9 The Nuts & Bolts of Light Bulbs 1. What are the two types of light bulbs discussed in this article? Incandescent and fluorescent Round and tube-shaped White and yellow Electric and gas 3. The difference between an incandescent light bulb and a fluorescent light bulb is The incandescent light bulb has a filament, but the fluorescent does not The incandescent light is created by heat, but the fluorescent is not (a) and (b) are correct Only (a) is correct 5. What is the main problem with incandescent bulbs? They are too old-fashioned They are difficult to manufacture Electricity is wasted They cost too much 7. Fluorescent bulbs are coated on the inside with Sheet metal Bricks Ballasts Phosphor 2. The most difficult step in inventing the light bulb was developing a glass that wouldn't break. 4. "Incandesce" means To transfer heat To be powered by electricity A round bulb To glow from heat 6. What is the main reason fluorescent bulbs are so popular? The stores have more fluorescents than incandescents They are more energy-efficient than incandescents They come in different shapes They look nicer than incandescents 8. What country is a major manufacturer of fluorescent bulbs? Russia China Germany Mexico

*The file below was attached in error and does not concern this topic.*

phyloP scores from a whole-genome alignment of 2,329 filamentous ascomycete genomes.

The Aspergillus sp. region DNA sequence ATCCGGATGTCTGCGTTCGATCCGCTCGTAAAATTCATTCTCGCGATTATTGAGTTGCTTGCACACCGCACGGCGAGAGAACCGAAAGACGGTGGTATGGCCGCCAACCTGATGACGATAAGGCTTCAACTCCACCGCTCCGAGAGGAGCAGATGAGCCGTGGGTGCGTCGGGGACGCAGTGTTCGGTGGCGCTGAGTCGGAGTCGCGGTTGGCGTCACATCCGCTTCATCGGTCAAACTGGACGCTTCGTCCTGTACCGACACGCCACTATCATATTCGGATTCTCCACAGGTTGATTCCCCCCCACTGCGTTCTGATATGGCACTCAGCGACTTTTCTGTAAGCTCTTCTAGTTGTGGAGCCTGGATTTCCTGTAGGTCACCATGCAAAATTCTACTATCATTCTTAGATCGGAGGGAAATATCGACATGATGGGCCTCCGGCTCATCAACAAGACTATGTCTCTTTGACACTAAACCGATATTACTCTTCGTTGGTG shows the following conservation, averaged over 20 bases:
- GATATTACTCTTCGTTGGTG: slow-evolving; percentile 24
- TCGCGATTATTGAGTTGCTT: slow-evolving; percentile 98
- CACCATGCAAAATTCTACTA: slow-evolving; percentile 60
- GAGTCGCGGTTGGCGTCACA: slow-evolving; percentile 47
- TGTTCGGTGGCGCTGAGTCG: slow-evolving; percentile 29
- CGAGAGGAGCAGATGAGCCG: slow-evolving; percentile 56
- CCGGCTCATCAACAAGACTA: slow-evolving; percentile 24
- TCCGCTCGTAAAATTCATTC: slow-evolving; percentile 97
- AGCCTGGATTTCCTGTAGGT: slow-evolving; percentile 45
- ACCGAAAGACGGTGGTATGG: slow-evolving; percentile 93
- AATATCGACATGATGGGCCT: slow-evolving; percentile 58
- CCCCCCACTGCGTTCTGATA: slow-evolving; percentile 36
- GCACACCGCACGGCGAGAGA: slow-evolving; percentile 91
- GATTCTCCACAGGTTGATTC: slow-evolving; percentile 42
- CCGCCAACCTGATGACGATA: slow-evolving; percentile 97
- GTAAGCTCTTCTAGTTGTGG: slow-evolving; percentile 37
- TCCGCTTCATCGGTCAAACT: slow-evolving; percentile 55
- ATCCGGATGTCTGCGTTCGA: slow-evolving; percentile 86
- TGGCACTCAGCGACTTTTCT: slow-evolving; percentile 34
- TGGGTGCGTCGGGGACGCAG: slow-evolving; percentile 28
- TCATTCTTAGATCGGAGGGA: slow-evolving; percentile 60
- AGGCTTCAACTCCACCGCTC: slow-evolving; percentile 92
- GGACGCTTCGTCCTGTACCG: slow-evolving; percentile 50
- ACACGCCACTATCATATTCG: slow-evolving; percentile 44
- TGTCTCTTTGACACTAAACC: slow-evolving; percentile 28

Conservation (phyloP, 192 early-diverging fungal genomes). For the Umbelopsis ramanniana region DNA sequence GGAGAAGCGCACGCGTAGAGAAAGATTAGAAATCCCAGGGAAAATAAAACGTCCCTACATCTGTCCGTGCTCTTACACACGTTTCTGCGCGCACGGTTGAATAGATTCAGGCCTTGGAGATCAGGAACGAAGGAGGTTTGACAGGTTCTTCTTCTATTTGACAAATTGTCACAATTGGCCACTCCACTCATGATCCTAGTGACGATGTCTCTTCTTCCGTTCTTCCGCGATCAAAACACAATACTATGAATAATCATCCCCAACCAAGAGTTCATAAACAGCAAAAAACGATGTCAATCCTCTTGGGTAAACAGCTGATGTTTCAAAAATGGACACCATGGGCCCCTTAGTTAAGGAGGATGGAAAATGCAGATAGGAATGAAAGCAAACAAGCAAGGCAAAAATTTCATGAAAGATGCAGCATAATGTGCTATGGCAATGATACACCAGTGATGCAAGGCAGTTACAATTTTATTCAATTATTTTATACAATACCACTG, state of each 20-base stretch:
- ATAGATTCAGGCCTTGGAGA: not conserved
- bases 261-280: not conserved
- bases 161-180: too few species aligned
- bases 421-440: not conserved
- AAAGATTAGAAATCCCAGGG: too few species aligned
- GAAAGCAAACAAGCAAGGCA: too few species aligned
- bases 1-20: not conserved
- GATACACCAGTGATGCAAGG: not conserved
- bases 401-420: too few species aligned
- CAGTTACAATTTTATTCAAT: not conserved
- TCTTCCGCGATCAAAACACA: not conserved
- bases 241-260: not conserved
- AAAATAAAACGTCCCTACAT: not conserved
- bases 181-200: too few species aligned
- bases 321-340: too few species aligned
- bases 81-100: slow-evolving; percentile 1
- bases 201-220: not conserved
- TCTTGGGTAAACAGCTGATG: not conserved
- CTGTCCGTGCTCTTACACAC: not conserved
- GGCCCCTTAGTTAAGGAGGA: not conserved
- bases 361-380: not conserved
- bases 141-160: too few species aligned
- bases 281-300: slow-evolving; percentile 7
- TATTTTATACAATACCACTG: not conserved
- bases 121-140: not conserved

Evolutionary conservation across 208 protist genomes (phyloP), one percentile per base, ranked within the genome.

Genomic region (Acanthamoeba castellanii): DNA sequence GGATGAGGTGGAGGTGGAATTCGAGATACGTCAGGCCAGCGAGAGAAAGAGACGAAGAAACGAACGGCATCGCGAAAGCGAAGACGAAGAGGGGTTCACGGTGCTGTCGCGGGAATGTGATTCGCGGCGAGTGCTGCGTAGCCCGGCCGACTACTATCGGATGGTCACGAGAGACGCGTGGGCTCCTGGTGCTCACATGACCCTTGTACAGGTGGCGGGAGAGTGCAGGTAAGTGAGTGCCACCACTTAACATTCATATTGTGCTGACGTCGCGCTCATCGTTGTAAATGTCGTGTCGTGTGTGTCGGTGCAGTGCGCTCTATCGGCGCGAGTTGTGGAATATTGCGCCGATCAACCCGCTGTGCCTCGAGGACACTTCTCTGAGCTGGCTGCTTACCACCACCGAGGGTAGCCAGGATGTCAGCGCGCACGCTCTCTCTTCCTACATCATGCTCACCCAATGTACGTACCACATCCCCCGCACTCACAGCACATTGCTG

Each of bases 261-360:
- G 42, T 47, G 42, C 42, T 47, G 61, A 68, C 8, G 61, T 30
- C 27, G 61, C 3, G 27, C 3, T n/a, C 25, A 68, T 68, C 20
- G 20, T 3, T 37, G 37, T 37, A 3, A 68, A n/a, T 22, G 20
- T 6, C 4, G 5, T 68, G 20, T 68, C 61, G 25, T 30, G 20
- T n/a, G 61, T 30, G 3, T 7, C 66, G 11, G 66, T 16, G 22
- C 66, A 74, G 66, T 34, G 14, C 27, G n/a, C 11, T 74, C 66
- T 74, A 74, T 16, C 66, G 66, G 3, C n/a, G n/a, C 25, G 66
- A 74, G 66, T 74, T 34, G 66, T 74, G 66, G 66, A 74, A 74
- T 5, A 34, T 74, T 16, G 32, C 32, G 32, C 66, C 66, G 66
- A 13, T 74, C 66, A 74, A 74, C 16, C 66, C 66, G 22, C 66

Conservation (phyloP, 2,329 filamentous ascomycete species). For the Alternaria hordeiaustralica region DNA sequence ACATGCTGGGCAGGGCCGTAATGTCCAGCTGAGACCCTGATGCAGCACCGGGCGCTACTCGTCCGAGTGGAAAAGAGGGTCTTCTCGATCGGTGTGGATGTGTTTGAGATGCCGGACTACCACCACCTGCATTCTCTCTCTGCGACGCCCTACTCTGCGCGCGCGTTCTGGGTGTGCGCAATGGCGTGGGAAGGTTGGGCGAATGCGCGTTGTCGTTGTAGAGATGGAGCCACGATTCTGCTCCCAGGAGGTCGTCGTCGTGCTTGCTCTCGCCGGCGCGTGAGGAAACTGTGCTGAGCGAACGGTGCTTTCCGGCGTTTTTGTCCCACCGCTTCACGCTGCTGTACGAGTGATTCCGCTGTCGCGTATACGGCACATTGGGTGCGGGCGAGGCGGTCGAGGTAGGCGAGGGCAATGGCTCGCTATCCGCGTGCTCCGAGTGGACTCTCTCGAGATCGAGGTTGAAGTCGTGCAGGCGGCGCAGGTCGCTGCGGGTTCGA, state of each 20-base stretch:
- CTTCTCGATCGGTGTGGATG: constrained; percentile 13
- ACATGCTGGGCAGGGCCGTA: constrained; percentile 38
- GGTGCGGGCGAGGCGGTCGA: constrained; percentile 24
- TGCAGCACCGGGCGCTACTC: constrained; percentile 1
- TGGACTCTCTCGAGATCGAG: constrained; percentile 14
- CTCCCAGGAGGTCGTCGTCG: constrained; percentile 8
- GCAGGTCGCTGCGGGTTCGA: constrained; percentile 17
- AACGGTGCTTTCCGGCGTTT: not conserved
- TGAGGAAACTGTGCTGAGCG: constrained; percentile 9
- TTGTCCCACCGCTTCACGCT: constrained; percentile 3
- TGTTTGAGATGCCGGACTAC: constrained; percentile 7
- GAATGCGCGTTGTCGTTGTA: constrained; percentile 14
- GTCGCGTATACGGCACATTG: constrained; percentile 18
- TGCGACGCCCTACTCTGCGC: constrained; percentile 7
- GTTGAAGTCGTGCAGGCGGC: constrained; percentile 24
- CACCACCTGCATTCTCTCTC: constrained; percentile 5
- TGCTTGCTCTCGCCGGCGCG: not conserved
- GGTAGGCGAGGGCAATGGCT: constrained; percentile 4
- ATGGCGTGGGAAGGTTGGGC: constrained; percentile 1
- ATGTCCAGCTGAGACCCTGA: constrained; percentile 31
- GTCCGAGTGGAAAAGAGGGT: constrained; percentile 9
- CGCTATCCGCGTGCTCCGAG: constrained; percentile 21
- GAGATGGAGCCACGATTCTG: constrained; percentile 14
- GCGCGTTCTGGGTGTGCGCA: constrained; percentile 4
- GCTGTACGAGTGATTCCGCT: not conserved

10 To Flow Or Not To Flow? part 4 1 Every time we turn on a switch in our houses, we expect our lights to shine, our toaster ovens to toast our bagels, or our radios to play music. However, did you know that there are certain conditions that can interrupt the flow of electricity? Did you also know that certain materials allow electricity to flow through them more easily than other materials? 2 The ability of electrical energy to flow through materials is called conduction. Materials that allow electricity to easily flow are called conductors. Think of a conductor on a train. He or she helps to direct passengers to their seats to help ease the traffic flow on the train. Well, some materials like metals work in the same way. Electricity passes through them very easily to the source that needs the electricity such as a light in your house. Electrical wires are made of metal because metal is one of the best conductors. One type of metal, copper, is most often used for electrical wires since it is very inexpensive to mine and to produce. 3 Materials that do not allow electricity to pass easily through them are called insulators. Rubber, glass, plastic, cloth, and non-metallic materials are poor conductors of electricity. This is why electrical wires are covered in rubber, plastic, or cloth. Electricians even wear rubber gloves when they are working with electrical wires. This does not mean that electricity cannot pass through insulators or any other material. If you give any object enough voltage (the force or push behind the flow of electricity), then that object will conduct electricity. Some insulators can become conductors when they are wet. You should turn off appliances when your hands are dry because human skin is a better conductor when wet. If you add dissolved minerals to pure or distilled water (a poor conductor), the water would be able to conduct electricity a little better than before the minerals were added. 4 Now that we have the "energy" flowing through your brain wires, let's talk about conditions that may interrupt the flow of electricity through electrical wires. Resistance slows down the flow of electricity as it travels through the wire to the appliance that you are trying to turn on. For example, when a wire is longer, there is a greater resistance to electricity because the electrical current has farther to travel. The width or diameter of a wire can also affect how electricity flows. Think about when you walk through a door on your way to lunch at school. What would happen if you and your classmates tried to get